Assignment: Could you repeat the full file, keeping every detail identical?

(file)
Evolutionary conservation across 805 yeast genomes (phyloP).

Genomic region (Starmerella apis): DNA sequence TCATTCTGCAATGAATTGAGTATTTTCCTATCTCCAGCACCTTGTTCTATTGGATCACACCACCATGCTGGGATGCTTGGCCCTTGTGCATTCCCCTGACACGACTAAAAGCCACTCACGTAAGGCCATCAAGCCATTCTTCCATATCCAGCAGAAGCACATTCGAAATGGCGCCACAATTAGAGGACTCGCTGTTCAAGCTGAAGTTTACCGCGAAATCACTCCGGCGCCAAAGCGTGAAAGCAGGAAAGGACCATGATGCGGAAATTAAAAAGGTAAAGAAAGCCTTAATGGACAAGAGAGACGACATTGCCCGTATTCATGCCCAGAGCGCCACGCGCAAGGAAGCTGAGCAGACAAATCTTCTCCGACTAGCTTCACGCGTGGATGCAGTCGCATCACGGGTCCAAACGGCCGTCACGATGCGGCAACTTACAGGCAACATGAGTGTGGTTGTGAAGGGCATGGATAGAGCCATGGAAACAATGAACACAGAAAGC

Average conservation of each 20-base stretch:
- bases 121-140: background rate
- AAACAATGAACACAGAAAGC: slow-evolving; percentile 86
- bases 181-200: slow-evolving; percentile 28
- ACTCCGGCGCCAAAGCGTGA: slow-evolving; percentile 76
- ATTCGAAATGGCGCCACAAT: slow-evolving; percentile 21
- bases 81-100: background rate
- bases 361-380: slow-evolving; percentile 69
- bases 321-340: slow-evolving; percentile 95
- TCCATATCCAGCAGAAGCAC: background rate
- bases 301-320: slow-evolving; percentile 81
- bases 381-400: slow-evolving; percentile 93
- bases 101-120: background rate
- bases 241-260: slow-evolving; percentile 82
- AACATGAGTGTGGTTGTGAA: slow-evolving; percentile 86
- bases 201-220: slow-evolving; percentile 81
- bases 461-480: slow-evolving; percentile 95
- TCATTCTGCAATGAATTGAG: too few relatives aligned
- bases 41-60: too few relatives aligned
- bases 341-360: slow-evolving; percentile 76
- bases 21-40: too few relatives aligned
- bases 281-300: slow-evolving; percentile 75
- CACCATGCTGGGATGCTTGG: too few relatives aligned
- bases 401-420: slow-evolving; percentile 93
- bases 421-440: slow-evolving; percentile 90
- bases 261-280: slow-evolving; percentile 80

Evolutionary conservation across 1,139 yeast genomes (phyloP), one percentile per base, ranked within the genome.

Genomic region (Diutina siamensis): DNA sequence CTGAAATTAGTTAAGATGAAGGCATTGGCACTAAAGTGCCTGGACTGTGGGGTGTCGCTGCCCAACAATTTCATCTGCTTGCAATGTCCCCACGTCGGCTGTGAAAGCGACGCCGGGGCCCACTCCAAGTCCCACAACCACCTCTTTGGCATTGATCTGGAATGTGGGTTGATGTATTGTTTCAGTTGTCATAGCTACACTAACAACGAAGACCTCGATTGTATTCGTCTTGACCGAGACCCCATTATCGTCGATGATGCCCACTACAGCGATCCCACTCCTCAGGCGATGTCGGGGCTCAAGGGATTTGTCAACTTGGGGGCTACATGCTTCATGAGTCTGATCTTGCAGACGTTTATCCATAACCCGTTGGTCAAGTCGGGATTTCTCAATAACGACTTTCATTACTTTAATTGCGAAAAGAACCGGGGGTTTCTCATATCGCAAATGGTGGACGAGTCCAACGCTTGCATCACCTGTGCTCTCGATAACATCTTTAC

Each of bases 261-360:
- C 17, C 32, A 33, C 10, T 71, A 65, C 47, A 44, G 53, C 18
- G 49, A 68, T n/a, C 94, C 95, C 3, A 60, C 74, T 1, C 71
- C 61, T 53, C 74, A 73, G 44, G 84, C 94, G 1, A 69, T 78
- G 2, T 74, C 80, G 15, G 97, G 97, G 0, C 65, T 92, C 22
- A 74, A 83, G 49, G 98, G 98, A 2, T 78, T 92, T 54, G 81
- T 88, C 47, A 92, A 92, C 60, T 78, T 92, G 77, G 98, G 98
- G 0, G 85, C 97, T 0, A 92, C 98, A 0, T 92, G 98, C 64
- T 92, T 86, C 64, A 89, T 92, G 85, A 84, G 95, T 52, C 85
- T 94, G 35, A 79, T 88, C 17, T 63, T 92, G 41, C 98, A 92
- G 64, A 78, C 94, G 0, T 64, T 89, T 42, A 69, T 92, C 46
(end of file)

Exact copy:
Evolutionary conservation across 805 yeast genomes (phyloP).

Genomic region (Starmerella apis): DNA sequence TCATTCTGCAATGAATTGAGTATTTTCCTATCTCCAGCACCTTGTTCTATTGGATCACACCACCATGCTGGGATGCTTGGCCCTTGTGCATTCCCCTGACACGACTAAAAGCCACTCACGTAAGGCCATCAAGCCATTCTTCCATATCCAGCAGAAGCACATTCGAAATGGCGCCACAATTAGAGGACTCGCTGTTCAAGCTGAAGTTTACCGCGAAATCACTCCGGCGCCAAAGCGTGAAAGCAGGAAAGGACCATGATGCGGAAATTAAAAAGGTAAAGAAAGCCTTAATGGACAAGAGAGACGACATTGCCCGTATTCATGCCCAGAGCGCCACGCGCAAGGAAGCTGAGCAGACAAATCTTCTCCGACTAGCTTCACGCGTGGATGCAGTCGCATCACGGGTCCAAACGGCCGTCACGATGCGGCAACTTACAGGCAACATGAGTGTGGTTGTGAAGGGCATGGATAGAGCCATGGAAACAATGAACACAGAAAGC

Average conservation of each 20-base stretch:
- bases 121-140: background rate
- AAACAATGAACACAGAAAGC: slow-evolving; percentile 86
- bases 181-200: slow-evolving; percentile 28
- ACTCCGGCGCCAAAGCGTGA: slow-evolving; percentile 76
- ATTCGAAATGGCGCCACAAT: slow-evolving; percentile 21
- bases 81-100: background rate
- bases 361-380: slow-evolving; percentile 69
- bases 321-340: slow-evolving; percentile 95
- TCCATATCCAGCAGAAGCAC: background rate
- bases 301-320: slow-evolving; percentile 81
- bases 381-400: slow-evolving; percentile 93
- bases 101-120: background rate
- bases 241-260: slow-evolving; percentile 82
- AACATGAGTGTGGTTGTGAA: slow-evolving; percentile 86
- bases 201-220: slow-evolving; percentile 81
- bases 461-480: slow-evolving; percentile 95
- TCATTCTGCAATGAATTGAG: too few relatives aligned
- bases 41-60: too few relatives aligned
- bases 341-360: slow-evolving; percentile 76
- bases 21-40: too few relatives aligned
- bases 281-300: slow-evolving; percentile 75
- CACCATGCTGGGATGCTTGG: too few relatives aligned
- bases 401-420: slow-evolving; percentile 93
- bases 421-440: slow-evolving; percentile 90
- bases 261-280: slow-evolving; percentile 80

Evolutionary conservation across 1,139 yeast genomes (phyloP), one percentile per base, ranked within the genome.

Genomic region (Diutina siamensis): DNA sequence CTGAAATTAGTTAAGATGAAGGCATTGGCACTAAAGTGCCTGGACTGTGGGGTGTCGCTGCCCAACAATTTCATCTGCTTGCAATGTCCCCACGTCGGCTGTGAAAGCGACGCCGGGGCCCACTCCAAGTCCCACAACCACCTCTTTGGCATTGATCTGGAATGTGGGTTGATGTATTGTTTCAGTTGTCATAGCTACACTAACAACGAAGACCTCGATTGTATTCGTCTTGACCGAGACCCCATTATCGTCGATGATGCCCACTACAGCGATCCCACTCCTCAGGCGATGTCGGGGCTCAAGGGATTTGTCAACTTGGGGGCTACATGCTTCATGAGTCTGATCTTGCAGACGTTTATCCATAACCCGTTGGTCAAGTCGGGATTTCTCAATAACGACTTTCATTACTTTAATTGCGAAAAGAACCGGGGGTTTCTCATATCGCAAATGGTGGACGAGTCCAACGCTTGCATCACCTGTGCTCTCGATAACATCTTTAC

Each of bases 261-360:
- C 17, C 32, A 33, C 10, T 71, A 65, C 47, A 44, G 53, C 18
- G 49, A 68, T n/a, C 94, C 95, C 3, A 60, C 74, T 1, C 71
- C 61, T 53, C 74, A 73, G 44, G 84, C 94, G 1, A 69, T 78
- G 2, T 74, C 80, G 15, G 97, G 97, G 0, C 65, T 92, C 22
- A 74, A 83, G 49, G 98, G 98, A 2, T 78, T 92, T 54, G 81
- T 88, C 47, A 92, A 92, C 60, T 78, T 92, G 77, G 98, G 98
- G 0, G 85, C 97, T 0, A 92, C 98, A 0, T 92, G 98, C 64
- T 92, T 86, C 64, A 89, T 92, G 85, A 84, G 95, T 52, C 85
- T 94, G 35, A 79, T 88, C 17, T 63, T 92, G 41, C 98, A 92
- G 64, A 78, C 94, G 0, T 64, T 89, T 42, A 69, T 92, C 46